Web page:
Your Fellow’s Honor Should Be As Precious To You As Your Own
This coming Monday, January 20, is designated as Dr. Martin Luther King Day across the United States. So significant was Dr. King’s message to us as American’s that President Reagan signed the commemoration of this day into law in 1983. It has been officially observed in all 50 States since 2000.
Dr. King’s life focus revolved around the commands of the Torah that we refer to as “mitzvot between individuals and their fellow h, מצות בין אדם לחברו.” This is not to say that the “mitzvot between humanity and God, מצות בין אדם למקום ” were not important to him but how we treat our fellow human beings reflected to him a person’s true inner core.
We should not be surprised at Dr. King’s emphasis on interpersonal relationships. He was after all, a minister first and foremost. Our Bible, and in particular the words of our Prophets, played a formative role in his calling. What was the main thrust in all the messages of our Prophets? It was not about our failure to keep Shabbat, kashrut and other religious rituals. Rather their messages to the people of Israel centered primarilyon mitzvot between man and man. “Only with this may one laud himself, discernment in knowing Me, for I am Hashem Who does kindness, justice and righteousness in the land. For in these is My desire, the words of Hashem.” (Jeremiah 9:23, the end of the Haftorah for Tisha b’Av). What is it that man can praise himself about? Emulating God in actions of kindness, justice and righteousness to his fellow man.
In the section of our Oral Torah known as Pirkei Avot, “Ethics of our Sages,” we come across the following statement in chapter 2, Mishnah 15. (Art Scroll Siddur) “Rabbi Eliezer says, ‘Let your fellow’s honor be as precious to you as your own.'” What is Rabbi Eliezer teaching us by this statement?
Commenting on this Mishnah, Rabbenu Yonah writes that the scholars of the Oral Law would recite this statement every day. From this remark by Rabbenu Yonah we can infer that if this statement was reviewed every day by our Torah scholars, its message must be of the utmost importance for achieving personal perfection. What is the idea contained in this statement?
Rabbenu Yonah goes on to say, “A person should run after the honor of his fellow the way he runs after his own honor. He should desire that they honor his friend the same way he desires honor for himself.” First of all, how is this attitude possible to achieve? Honor means you are singled out, you are recognized for being unique or distinguished in some valuable way.How can you want another to be singled out as yourself? Furthermore, a person shouldn’t run after his own honor, so how can a person run after another’s honor?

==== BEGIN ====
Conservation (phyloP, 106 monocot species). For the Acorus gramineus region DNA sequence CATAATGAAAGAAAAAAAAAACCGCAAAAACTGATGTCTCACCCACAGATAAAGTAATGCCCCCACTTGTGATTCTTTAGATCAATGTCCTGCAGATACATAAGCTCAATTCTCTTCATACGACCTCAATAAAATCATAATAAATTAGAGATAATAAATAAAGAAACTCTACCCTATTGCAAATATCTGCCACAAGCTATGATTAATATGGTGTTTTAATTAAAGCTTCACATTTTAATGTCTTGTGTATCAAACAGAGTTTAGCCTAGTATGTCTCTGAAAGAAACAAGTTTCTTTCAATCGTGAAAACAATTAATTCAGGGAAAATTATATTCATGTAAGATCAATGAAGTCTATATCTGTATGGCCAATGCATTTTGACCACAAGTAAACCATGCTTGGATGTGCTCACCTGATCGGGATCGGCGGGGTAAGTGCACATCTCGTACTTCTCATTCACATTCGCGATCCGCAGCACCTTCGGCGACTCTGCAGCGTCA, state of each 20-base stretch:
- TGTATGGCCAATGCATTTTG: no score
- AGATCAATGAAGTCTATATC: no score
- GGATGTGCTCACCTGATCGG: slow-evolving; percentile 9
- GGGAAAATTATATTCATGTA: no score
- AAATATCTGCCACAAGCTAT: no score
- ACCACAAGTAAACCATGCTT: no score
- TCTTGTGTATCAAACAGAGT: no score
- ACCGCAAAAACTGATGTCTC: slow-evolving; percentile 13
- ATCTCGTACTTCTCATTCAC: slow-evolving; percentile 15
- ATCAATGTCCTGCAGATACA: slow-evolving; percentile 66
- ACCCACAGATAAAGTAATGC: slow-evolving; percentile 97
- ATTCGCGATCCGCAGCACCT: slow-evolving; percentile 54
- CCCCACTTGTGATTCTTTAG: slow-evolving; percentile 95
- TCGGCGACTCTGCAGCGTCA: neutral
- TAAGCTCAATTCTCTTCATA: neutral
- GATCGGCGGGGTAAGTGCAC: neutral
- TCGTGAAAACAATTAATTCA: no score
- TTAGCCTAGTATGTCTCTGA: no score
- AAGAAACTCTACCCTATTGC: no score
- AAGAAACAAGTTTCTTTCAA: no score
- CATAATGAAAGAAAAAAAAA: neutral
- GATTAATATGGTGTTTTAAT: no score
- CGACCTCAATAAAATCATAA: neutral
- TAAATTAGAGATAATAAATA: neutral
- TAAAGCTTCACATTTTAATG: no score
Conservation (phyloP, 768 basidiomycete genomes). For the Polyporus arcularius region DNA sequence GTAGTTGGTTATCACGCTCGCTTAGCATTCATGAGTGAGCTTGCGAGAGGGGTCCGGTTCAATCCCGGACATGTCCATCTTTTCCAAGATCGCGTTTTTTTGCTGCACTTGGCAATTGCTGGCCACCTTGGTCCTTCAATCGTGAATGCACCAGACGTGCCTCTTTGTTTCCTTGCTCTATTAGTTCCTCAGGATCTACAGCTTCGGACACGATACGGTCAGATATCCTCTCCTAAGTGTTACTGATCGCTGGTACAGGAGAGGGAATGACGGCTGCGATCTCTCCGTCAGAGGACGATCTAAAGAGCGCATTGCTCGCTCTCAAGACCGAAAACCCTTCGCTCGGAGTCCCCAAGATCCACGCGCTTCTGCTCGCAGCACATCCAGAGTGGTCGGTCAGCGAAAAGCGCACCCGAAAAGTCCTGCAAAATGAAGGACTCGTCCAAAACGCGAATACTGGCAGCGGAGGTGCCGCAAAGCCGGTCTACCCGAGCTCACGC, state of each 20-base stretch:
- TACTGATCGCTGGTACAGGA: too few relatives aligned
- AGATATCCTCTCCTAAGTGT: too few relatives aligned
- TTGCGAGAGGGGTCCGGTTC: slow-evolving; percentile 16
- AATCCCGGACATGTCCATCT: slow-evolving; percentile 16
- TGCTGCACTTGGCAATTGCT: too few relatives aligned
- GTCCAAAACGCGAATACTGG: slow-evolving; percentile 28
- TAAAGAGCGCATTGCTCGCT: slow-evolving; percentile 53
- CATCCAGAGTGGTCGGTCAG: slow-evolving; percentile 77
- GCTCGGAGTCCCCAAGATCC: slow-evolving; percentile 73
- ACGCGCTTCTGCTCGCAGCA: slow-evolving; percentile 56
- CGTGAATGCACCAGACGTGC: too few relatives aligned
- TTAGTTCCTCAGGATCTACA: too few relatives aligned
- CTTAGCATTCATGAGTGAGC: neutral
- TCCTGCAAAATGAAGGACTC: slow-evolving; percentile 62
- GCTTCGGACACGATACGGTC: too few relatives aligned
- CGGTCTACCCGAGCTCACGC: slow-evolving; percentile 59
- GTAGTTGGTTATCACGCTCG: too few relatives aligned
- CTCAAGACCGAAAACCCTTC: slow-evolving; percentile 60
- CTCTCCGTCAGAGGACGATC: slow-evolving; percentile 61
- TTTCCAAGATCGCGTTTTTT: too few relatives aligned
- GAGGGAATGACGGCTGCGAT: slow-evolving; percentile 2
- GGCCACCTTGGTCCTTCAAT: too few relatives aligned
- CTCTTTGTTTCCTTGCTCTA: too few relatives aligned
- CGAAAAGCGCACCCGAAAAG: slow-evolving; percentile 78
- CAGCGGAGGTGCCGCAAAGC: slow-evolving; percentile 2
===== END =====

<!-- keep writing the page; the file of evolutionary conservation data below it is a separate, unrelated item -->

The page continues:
The answer and key to understanding this statement of Rabbi Eliezer is in distinguishing between two attitudes or two ways we can look at honor: personal honor versus objective honor. When a person is honored, we must ask ourselves on what are we focused.Do we focus on his or her personal accomplishment? If so, then Pirkey Avot is asking to do something which is psychologically and philosophically unhealthy, to deny our human emotions. Operating with this attitude, there can be no accruing human perfection. No person can honestly run after his fellow’s honor as his own if this is his framework of honor. The system of Judaism never asks a person to do that.
However, if we look at the honor bestowed on an individual as reflective of what the species man can achieve, then you are relating to the essence of mankind, “the image of God,” that comprises every single human being. With this attitude, we recognize that a human being represents the handiwork of God. Man has intellect and wisdom; he represents the “image of God.” It is that quality which warrants our honor.
A person is deserving of honor, not so much for the individual accomplishment, but for what he or she reflects about the potential within the nature of mankind.Then it is possible to run after the honor of our fellow man as we would our own. It is actualization of the “image of God,” the commonality of mankind, that we are then honoring. We are honoring the “image of God,” that unique endowment possessed by mankind. This feature alone allows us to have a relationship with God and makes each individual achievement possible.
This kind of attitude towards honor cuts through race, color, ethnicity, and gender. When human interactions and relationships operate from this perspective, negative feelings, bias or prejudice cannot take hold. The great Sages recognized in themselves the need to review this idea daily, how much more so should we!
Everyone possesses “the image of God.” It is that unique human quality that makes all human endeavor and accomplishment worthy of honor. In honoring the individual, simultaneously you are honoring the “image of God” that exists within all of us. If you truly accept that the words of the Torah, “all mankind are created in the image of God,” how could you not run to treat another human being with “kindness, justice, and righteousness?” How could you not treat every person but with dignity, equality and respect.
As our nation marks this Monday, Dr. Martin Luther King Jr. Day, take a moment to reflect on his work and accomplishments, the centerpiece of which comes directly from the words of our Prophets and Torah. His mission was on behalf of all human beings. It is truly worthy of our honor.
Rabbi Robert Kaplan